After Beethoven’s death the residents of Bonn formed an association to collect funds for a Beethoven Monument. The composer, Robert Schumann, reached out to all of Europe for funds and any shortage of funds required was contributed by Hungarian composer, Franz Liszt.
This beautiful black and white drawing depicts the unveiling of the statue to honor Ludwig van Beethoven. Queen Victoria of Great Britain and Prussian King Friedrich Wilhelm IV were among the attending guests.
One of the more interesting and enjoyable visits we made while in Bonn was to Arithmeum. The Arithmeum is a challenge to describe. It is a blending of art and science. It is part museum, part architectural design of the history of mechanical calculating machines, part early computers and large-scale integrated logic chips and part art created by the various machines. The three levels are decorated with beautifully crisp, clean and colorblocked lines and the walls are covered in linear art.
This piano-look-alike arithmometer was built in 1855 by Charles Xavier Thomas de Colmar (1785-1870) for the 1855 Paris Exposition.
The whole mechanism, which consisted of 15 keys for input and allowed for 30 places for output, was mounted in the black cabinet and decorated with gilded filigree. In spite of its size, the machine was said to be easily movable, was able to rapidly calculate and had a ‘good clearing action’. If you scroll in you will be able to see numbers along the top right. The mechanism of the “piano” arithmometer won a medal at the Exposition.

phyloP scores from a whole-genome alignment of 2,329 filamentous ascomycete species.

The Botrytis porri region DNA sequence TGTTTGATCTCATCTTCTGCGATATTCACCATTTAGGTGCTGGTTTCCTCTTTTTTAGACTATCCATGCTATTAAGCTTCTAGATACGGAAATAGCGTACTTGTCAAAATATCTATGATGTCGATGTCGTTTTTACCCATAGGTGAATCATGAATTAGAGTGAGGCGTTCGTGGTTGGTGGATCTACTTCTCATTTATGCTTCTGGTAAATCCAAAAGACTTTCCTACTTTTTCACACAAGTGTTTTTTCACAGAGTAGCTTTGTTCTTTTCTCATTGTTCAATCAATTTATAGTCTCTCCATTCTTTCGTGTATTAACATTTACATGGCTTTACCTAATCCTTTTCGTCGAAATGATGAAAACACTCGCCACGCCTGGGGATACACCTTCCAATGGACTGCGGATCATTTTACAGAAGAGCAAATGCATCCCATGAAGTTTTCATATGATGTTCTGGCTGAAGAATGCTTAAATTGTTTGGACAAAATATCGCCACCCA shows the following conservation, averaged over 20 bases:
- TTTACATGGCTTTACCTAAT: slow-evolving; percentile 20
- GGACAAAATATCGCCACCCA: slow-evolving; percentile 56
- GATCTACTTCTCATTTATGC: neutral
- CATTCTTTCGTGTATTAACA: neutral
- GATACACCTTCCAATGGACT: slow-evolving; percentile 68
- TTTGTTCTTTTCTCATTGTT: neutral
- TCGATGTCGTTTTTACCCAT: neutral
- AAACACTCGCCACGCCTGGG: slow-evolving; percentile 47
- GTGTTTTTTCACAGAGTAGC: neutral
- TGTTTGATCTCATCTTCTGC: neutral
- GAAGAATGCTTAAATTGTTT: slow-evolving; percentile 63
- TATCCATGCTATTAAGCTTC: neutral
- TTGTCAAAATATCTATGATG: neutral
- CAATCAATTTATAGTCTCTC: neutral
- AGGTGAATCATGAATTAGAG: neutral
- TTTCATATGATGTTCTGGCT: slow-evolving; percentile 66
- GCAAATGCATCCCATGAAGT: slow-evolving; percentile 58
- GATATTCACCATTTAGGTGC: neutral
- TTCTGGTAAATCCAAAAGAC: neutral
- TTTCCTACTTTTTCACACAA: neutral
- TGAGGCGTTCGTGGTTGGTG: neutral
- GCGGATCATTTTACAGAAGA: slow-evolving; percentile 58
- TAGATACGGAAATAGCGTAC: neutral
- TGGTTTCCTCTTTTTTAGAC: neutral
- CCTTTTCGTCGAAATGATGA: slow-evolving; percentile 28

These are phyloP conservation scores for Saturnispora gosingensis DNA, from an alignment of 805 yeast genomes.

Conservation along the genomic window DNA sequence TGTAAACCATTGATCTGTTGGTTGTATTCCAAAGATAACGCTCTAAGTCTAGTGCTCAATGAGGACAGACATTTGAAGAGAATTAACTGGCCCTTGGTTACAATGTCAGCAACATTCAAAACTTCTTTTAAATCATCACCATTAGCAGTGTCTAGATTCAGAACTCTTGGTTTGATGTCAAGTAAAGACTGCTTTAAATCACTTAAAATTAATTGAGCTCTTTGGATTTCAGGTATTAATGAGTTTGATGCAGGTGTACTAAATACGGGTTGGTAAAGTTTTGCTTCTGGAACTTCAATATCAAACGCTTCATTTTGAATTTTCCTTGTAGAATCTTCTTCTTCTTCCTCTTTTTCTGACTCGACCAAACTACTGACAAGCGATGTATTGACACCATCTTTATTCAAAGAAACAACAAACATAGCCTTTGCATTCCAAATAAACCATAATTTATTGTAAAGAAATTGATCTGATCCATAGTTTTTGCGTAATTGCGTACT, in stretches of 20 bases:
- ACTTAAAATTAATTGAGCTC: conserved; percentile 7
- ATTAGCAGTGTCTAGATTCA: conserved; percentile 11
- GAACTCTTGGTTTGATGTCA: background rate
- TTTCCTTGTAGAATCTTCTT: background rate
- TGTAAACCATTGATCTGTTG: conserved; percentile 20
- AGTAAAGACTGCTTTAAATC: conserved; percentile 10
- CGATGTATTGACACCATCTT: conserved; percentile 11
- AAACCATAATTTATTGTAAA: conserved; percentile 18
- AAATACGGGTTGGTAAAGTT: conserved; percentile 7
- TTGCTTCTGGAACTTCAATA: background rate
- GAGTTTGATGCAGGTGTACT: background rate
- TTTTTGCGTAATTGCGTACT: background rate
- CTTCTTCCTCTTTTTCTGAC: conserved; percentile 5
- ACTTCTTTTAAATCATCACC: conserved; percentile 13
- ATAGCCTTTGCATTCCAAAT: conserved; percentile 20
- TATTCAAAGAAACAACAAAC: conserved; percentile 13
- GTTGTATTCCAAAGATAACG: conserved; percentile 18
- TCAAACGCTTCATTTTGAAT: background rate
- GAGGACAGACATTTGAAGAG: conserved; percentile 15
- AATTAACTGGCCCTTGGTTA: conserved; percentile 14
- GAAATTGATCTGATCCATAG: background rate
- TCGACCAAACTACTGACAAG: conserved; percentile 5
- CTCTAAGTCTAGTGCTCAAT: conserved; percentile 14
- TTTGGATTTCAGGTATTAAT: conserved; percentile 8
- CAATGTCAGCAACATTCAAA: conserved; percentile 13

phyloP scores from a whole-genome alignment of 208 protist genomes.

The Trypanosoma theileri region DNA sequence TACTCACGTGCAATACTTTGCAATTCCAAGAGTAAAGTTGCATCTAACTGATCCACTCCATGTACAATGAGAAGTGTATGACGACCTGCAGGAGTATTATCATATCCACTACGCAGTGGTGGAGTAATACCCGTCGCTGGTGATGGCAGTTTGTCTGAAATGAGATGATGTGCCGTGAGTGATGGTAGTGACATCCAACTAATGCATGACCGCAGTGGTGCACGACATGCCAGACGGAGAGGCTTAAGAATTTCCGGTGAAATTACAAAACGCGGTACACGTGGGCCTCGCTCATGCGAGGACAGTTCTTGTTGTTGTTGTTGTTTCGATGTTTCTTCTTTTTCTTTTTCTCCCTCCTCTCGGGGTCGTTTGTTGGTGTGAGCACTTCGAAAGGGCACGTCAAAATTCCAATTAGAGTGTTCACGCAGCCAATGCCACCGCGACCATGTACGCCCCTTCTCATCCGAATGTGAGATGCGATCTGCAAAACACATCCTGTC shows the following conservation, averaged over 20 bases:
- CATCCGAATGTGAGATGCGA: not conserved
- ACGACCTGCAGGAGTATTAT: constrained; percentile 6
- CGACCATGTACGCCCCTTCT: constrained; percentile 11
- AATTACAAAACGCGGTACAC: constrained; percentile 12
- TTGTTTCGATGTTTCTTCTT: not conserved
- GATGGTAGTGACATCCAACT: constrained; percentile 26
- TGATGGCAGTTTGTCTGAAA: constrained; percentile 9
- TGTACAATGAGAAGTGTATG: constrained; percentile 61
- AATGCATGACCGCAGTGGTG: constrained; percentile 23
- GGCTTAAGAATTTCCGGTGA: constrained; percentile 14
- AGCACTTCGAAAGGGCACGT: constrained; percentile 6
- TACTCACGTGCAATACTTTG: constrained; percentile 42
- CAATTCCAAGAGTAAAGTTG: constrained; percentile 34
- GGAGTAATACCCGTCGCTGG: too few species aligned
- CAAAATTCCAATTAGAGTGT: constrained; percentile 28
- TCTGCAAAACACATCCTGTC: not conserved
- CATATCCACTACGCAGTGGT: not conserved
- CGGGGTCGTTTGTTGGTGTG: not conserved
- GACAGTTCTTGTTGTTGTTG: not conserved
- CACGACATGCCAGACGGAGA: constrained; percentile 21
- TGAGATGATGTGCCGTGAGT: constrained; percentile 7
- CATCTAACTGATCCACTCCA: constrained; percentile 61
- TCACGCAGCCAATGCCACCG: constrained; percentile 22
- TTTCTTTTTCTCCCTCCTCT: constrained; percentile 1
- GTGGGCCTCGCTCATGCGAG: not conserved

Bonn Minster, a Catholic Church, was constructed between the 11th and 13th centuries making it one of the oldest churches in Germany.
Sometimes referred to as a cathedral because the church was used in that capacity by the Archbishopric of Cologne until 1824, but the church is a Basilica. It has 5 beautiful spires and once again, during our visit the largest spire was partially wrapped and being restored. The interior has been recently restored. The mosaic floor details are beautiful and we thought the painted figures along the walls were exceptional. The entire basilica has a light, bright and fresh sense of joy within.
In 235 CE two Christian Roman soldiers, Cassius and Florentius, stationed in Bonn were martyred for their faith. Excavations discovered beneath the current Basilica found evidence of a Roman temple and necropolis. In 1643 Cassius and Florentius were declared patron saints of the city of Bonn.
One final discovery in Bonn that we learned was that everyone’s favorite gummy bears originated in Bonn. The brand HARIBO is short for Hans Riegel, Bonn, the founder of the jelly candy bears. Hans Riegel founded the company in 1920 and in 1922 he created the ‘dancing bear’ – a fruit gummy bear and in 1925 licorice sticks, licorice wheels and a black bear were added. By 1930 there were 400 employees, a teddy bear was added to the line-up and a catchy advertising line was added. (Haribo makes children happy). Following WWII the company had shrunk to 30 employees and Hans had died. In 1946 his two sons, Hans and Paul, took over the business and by 1950 they had rebuilt the business with 1000 employees working with them. Today HARIBO is sold in more than 100 countries and employs more than 7,000 people. The 3rd generation family business celebrated its 100th anniversary in 2020.
A sweet end note to this blog. Happy and safe travels.
Prost from these Bonner,
Ted + Julia